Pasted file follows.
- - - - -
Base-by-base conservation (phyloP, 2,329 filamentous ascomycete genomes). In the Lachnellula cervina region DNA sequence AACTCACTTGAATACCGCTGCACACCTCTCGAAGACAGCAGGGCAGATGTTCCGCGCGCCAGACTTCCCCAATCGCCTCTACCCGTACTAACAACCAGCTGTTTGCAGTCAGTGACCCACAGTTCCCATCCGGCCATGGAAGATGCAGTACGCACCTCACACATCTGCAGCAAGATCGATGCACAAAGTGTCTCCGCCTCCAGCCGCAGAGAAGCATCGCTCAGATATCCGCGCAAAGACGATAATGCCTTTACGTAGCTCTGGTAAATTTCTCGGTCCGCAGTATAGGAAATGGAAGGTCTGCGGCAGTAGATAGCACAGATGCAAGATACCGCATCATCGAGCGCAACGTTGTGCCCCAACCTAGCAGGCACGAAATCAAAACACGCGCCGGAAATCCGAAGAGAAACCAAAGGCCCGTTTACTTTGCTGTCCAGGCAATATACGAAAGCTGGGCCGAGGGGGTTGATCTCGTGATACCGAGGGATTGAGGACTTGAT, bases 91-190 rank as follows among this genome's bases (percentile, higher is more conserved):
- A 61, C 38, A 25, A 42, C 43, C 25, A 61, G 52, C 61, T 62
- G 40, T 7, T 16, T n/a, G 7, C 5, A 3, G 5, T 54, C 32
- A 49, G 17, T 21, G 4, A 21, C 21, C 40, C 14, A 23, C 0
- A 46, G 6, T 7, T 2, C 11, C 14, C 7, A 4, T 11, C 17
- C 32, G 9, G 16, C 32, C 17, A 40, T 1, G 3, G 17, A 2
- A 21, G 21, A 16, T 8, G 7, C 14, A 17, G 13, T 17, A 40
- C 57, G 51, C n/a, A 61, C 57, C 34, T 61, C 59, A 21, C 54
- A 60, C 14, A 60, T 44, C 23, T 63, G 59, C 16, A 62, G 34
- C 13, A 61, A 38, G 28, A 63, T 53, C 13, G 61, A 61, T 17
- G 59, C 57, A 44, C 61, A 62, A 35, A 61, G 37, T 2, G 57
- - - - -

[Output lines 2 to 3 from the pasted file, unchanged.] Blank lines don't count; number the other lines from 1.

- A 61, C 38, A 25, A 42, C 43, C 25, A 61, G 52, C 61, T 62
- G 40, T 7, T 16, T n/a, G 7, C 5, A 3, G 5, T 54, C 32